Japanese Emperor Akihito and Empress Michiko are to visit the Philippines, in a rare overseas “peace tour” seen as a continuation of efforts to strengthen ties with a former World War II adversary.
The four-day state visit starting on Tuesday marks the 60th anniversary of diplomatic relations between Manila and Tokyo, considered one of the closest allies in the Asia-Pacific region. It also brings back attention to the plight of the Filipinas forced to become sex slaves by Japanese soldiers during the war.
While Japan reached a deal with South Korea last December, offering $8.7m in compensation for war-time sex slavery, there is no similar agreement with the Philippines. That leaves the Filipina victims of abuse, also known as “comfort women”, still fighting for justice more than 70 years after their ordeal.
Emmi de Jesus, the women’s rights advocate and member of the Philippine Congress, said Akihito’s visit would be more meaningful if he meets the victims and personally hears their stories.
“The emperor could be a very strong influence with the Japanese Prime Minister [Shinzo Abe], and could move for action with regards to the demands of the victims,” de Jesus told Al Jazeera.
Last Friday in Manila, a few surviving women now in their 80s told reporters that they want an official apology and compensation from the Japanese government, as well as the inclusion of their stories in official historical records.
“We have yet to achieve justice. We have lost a lot, including our dignity,” Narcisa Claveria, 85, was quoted as saying at the press conference.
In an interview with Al Jazeera’s Marga Ortigas in Manila, Hilaria Bustamante, 89, recalled how she was repeatedly abused by Japanese soldiers as a 16-year-old girl.
“One Japanese soldier started to rape me while the other two held my arms and legs down. When he was done, the other one started on me – even though I was screaming because of the pain my body was in… They kept at it,” she recalled.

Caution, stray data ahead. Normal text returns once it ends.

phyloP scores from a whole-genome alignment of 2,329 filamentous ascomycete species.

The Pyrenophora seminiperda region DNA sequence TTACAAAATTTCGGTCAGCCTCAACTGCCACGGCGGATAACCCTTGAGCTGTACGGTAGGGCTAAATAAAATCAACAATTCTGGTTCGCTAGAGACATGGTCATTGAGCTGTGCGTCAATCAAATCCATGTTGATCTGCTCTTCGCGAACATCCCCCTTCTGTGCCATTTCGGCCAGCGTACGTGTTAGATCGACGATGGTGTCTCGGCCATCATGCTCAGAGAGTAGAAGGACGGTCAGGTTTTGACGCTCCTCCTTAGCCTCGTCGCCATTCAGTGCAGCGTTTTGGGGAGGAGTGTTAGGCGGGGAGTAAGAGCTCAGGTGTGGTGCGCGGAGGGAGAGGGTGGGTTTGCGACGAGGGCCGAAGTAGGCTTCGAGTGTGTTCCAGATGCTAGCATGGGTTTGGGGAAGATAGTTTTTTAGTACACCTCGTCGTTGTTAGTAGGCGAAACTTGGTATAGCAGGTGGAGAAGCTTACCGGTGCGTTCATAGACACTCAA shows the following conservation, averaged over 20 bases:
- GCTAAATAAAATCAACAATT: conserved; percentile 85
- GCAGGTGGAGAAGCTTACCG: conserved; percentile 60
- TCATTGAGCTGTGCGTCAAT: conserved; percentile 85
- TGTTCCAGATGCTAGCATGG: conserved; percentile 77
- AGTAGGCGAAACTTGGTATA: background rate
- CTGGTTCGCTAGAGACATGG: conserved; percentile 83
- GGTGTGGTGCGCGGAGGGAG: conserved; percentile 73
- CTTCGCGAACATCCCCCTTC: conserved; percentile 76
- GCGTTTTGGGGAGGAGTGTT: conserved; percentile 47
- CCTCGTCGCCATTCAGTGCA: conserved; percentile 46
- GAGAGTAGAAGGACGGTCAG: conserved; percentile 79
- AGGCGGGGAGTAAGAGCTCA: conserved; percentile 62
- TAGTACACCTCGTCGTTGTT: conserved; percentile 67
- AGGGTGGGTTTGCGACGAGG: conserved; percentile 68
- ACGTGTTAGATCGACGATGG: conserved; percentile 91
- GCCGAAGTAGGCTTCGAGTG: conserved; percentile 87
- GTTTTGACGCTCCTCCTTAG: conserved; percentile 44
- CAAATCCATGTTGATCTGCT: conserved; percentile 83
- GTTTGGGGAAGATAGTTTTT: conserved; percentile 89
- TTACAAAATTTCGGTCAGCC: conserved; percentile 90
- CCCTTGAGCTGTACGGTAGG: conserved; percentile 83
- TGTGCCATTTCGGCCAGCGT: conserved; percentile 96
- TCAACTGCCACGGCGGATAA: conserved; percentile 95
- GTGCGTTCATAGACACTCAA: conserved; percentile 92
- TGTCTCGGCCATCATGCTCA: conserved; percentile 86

For years, many of the women had to repeatedly relive the indignities of their experience as they joined countless protests, appeared in public hearings, and even faced the courts in Tokyo and Manila to secure justice. But nothing has come of their efforts so far.
When a Tokyo court rejected their case in 1998, the judge said that the 1907 Hague Convention on war only honours state-to-state and not individual compensation. The judge also said that the 20-year statute of limitation on making claims had lapsed, and that Japan had already compensated the Philippine government under the 1951 San Francisco Peace Treaty.
Since the early 1990s, when 200 Filipinas came out in public to tell their stories, the number of victims have dwindled and only about 70 are still alive, many in their mid and late-80s.
According to Lila Pilipina, the organisation representing the victims, at least 1,000 Filipinas were abused by the Japanese soldiers. Throughout Asia, an estimated 200,000 women were reportedly taken as sex slaves.
Victims and critics say the Philippine government shares the blame for the “continuing injustice”, and accuse President Benigno Aquino of being beholden to Tokyo.
Japan is a top source of foreign aid and investment in the Philippines. In 2014, trade between the two countries hit nearly $20bn.
Richard Javad Heydarian, a columnist and Asia analyst at De La Salle University in Manila, said Aquino’s muted response to the issue of sex slavery reflects his geopolitical calculations, given his feelings towards China.
“This has a lot to do with the Aquino administration’s emphasis on building a strong alliance for the future, in light of the Chinese threat,” he told Al Jazeera.
But Heydarian said the Philippine government should also watch out for Tokyo’s “manifestation of historical revisionism”, while maintaining “a steady and strong” strategic and economic partnership.
“One big concern with Abe’s administration is the perception that it is historically revisionist and not fully apologetic about Imperial Japan’s aggression in early-20th century”, including the issue of sex slavery, he said.
Amid Abe’s flexing of Japan’s muscle and concerns of revisionism, Akihito’s visit to the Philippines is relevant as he represents the face of Japan’s “soft power”, Heydarian said.
While in the Philippines, Akihito is expected to pay tribute to the Filipino victims of World War II, as well as holding a memorial for Japanese soldiers. Akihito had previously visited the Philippines while he was a crown prince.
Meanwhile, de Jesus, the Congress member who has been fighting for justice for the former sex slaves, said she hoped Akihito’s visit would serve as a reminder of the futility of military intervention.
“One of our calls is never again to another generation of comfort women,” she said.
“Because if there’s another military intervention, what happens is there’s going to be another cycle of sexual abuse as part and as an instrument of intervention.”